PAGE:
In the First World War he would get his fill of that gunpowder. In his first action, Rommel commanded a platoon in the 2nd Battalion of the 124th Regiment just inside France, near the Belgium border. Sent ahead of his battalion, Rommel found himself with three members of his platoon facing 15 or 20 French soldiers at a farmstead. Instead of retreating or sending for the rest of his squad, Rommel attacked.

He and his men dropped a number of Frenchmen, but were eventually repulsed by fire from other buildings. These tactics reflected how Rommel would fight throughout the war: His idea was always to attack, swiftly and unhesitatingly, to attain a tactical objective and disorient and disrupt the enemy.

He was not always successful, as seen in his first action, but his boldness often worked, as at Caporetto, Italy, where it led to the capture of 150 Italian officers, 9,000 of their men and 81 guns. But … . One can see in Rommel’s willingness (even eagerness) to take risks, the makings of the World War II Panzer leader—but also the seeds of the ultimate failure of his method. Such impetuousness in an Army Group Command, insufficiently supported, will fail in the face of superior force and equal determination. And as he moved up in the military hierarchy and was put in command of larger and larger forces, the political and military backing for impetuous moves would be less and less.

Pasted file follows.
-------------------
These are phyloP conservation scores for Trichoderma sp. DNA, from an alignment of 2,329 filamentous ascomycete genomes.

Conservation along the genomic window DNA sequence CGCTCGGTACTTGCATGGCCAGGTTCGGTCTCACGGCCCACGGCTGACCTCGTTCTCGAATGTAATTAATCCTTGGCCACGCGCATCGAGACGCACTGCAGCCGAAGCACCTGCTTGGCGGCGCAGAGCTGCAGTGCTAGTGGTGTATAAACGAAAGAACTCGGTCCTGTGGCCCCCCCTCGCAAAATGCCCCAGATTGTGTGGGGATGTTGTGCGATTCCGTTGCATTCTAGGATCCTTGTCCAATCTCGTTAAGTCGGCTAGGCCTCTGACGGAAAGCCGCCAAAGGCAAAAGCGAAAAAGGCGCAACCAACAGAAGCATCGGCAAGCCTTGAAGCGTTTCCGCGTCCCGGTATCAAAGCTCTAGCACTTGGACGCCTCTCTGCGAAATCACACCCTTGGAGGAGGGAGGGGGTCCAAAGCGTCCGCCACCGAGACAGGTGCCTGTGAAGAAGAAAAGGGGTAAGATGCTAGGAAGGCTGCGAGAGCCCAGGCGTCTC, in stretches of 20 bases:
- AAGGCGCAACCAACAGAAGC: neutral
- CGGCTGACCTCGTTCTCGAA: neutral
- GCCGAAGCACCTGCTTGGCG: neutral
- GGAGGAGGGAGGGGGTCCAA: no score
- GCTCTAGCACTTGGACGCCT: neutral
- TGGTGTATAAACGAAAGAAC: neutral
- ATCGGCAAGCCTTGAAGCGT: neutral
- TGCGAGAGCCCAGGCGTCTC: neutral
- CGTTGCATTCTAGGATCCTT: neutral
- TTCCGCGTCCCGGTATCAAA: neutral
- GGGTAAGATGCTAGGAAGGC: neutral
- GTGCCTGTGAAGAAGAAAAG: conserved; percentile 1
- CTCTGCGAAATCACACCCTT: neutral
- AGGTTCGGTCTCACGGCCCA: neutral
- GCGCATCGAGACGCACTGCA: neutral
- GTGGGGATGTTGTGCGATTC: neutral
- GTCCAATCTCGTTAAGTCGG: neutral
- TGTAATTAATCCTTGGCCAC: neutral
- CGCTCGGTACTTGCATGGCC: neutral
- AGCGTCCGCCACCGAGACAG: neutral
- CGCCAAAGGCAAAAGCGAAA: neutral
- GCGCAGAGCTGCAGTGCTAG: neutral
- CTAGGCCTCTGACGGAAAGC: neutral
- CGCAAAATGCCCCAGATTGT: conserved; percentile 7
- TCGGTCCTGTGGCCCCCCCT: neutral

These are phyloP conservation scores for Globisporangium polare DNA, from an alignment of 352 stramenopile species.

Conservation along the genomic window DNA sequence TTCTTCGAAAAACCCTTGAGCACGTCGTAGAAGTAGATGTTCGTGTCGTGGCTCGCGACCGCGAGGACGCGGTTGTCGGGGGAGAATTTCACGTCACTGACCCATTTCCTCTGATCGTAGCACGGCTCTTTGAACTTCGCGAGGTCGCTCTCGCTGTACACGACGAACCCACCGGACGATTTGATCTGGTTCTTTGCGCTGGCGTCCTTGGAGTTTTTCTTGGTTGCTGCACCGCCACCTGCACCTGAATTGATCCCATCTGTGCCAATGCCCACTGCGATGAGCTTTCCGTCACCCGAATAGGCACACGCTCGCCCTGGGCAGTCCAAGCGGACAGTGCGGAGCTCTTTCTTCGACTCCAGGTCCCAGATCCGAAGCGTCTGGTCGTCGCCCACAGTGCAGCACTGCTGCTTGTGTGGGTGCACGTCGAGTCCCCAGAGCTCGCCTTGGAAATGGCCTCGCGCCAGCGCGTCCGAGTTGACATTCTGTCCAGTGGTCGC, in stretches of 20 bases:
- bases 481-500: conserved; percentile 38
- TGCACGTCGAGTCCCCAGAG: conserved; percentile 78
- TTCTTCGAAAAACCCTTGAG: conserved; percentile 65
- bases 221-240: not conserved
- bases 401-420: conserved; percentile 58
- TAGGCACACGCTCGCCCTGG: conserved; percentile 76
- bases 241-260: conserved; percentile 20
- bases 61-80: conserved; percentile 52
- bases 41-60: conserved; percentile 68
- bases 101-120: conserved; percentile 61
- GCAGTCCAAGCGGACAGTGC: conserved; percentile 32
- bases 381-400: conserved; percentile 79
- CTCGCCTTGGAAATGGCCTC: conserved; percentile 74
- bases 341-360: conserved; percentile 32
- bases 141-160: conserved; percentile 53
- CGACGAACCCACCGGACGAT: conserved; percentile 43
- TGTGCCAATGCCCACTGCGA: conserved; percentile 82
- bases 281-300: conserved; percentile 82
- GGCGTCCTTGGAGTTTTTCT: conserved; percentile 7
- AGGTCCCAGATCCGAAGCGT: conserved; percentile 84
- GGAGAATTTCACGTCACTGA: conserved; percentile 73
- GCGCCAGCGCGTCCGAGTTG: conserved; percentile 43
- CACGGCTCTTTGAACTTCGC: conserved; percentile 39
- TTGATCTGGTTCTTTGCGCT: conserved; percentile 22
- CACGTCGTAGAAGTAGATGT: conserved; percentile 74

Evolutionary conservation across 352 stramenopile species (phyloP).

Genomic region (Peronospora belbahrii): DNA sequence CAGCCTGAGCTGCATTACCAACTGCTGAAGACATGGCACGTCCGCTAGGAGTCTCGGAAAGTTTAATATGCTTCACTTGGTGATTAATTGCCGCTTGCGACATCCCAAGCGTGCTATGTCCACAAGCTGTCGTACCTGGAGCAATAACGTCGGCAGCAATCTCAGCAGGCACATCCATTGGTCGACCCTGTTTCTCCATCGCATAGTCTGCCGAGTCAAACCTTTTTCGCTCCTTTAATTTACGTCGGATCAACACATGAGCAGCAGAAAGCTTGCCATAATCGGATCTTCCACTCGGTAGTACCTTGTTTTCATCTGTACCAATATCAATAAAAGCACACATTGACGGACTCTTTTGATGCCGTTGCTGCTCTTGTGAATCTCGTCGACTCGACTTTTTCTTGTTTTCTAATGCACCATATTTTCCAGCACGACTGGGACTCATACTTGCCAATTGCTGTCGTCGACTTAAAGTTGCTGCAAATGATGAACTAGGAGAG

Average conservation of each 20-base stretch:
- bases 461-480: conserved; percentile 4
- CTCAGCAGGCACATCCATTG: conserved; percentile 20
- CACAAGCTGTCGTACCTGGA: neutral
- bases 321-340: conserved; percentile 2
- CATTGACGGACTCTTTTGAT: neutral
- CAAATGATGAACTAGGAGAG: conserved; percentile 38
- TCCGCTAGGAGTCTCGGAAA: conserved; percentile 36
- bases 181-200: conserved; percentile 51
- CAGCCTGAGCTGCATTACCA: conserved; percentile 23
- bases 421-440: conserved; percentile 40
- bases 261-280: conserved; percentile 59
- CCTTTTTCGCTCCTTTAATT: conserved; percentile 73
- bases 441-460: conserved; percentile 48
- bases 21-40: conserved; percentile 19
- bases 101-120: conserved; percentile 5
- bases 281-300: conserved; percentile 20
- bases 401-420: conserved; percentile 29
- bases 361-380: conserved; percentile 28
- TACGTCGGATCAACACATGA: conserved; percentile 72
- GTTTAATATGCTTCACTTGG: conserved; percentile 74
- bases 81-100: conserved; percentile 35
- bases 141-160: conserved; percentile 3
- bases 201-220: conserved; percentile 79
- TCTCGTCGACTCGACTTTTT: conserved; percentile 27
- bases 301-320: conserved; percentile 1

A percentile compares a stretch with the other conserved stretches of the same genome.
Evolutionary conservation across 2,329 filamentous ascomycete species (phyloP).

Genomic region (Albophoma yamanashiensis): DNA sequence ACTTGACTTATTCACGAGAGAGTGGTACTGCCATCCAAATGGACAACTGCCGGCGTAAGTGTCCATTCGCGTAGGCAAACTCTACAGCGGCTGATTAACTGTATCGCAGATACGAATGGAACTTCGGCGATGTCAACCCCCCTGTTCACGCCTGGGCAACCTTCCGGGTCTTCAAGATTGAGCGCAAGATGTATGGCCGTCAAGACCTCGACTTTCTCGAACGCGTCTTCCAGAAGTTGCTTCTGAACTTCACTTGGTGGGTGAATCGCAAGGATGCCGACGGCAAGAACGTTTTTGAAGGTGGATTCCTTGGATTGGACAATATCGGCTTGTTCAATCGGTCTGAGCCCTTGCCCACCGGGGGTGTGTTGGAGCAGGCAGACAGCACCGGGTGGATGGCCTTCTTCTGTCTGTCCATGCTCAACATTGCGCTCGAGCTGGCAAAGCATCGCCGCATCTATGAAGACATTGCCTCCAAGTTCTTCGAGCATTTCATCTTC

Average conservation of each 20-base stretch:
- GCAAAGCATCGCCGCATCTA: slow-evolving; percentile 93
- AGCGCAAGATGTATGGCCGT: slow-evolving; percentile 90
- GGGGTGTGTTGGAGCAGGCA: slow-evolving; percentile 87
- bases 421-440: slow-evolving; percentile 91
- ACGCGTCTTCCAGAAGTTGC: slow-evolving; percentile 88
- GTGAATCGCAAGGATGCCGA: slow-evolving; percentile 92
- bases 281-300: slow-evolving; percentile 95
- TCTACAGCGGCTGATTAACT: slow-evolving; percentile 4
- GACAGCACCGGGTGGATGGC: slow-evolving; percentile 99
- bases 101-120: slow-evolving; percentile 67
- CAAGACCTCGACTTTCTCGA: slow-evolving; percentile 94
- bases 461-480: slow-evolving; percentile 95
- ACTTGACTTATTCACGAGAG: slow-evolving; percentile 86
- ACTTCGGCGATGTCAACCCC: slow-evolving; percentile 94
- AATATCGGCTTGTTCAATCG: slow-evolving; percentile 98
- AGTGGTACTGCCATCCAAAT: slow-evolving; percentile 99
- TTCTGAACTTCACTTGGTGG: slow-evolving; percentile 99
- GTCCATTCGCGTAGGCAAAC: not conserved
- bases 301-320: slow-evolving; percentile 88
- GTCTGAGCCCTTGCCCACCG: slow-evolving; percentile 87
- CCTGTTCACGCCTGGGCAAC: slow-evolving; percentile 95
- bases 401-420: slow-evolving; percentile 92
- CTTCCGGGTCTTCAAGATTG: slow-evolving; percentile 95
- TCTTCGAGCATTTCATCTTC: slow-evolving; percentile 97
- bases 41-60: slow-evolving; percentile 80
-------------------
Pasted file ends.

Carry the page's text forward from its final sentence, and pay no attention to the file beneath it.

In the post–World War Weimar Army, General Hans Von Seekt emphasized training and modern practical theory to create a core of professionalism. Rommel thrived as an instructor at the infantry school at Dresden and in working through his own theories of dynamic mobile warfare. His book, Infantry Attacks, brought him national fame and the attention of the Germany’s new chancellor, Adolph Hitler. Though Rommel himself was not a Nazi, he was an eager and willing supporter of the regime and a believer in Hitler’s political and strategic goals.

In the German invasion of Poland in 1939, Rommel was able to observe the devastatingly successful effects of blitzkrieg tactics—mobile warfare distinguished by cooperation between armored, infantry and air attacks, in which success depended on audacity and tremendous superiority in firepower at the point of attack. Rommel combined these principles with a belief that the leader must command from the front to better control the action, to speed the forward units, and to better view the battlefield and conditions at the front.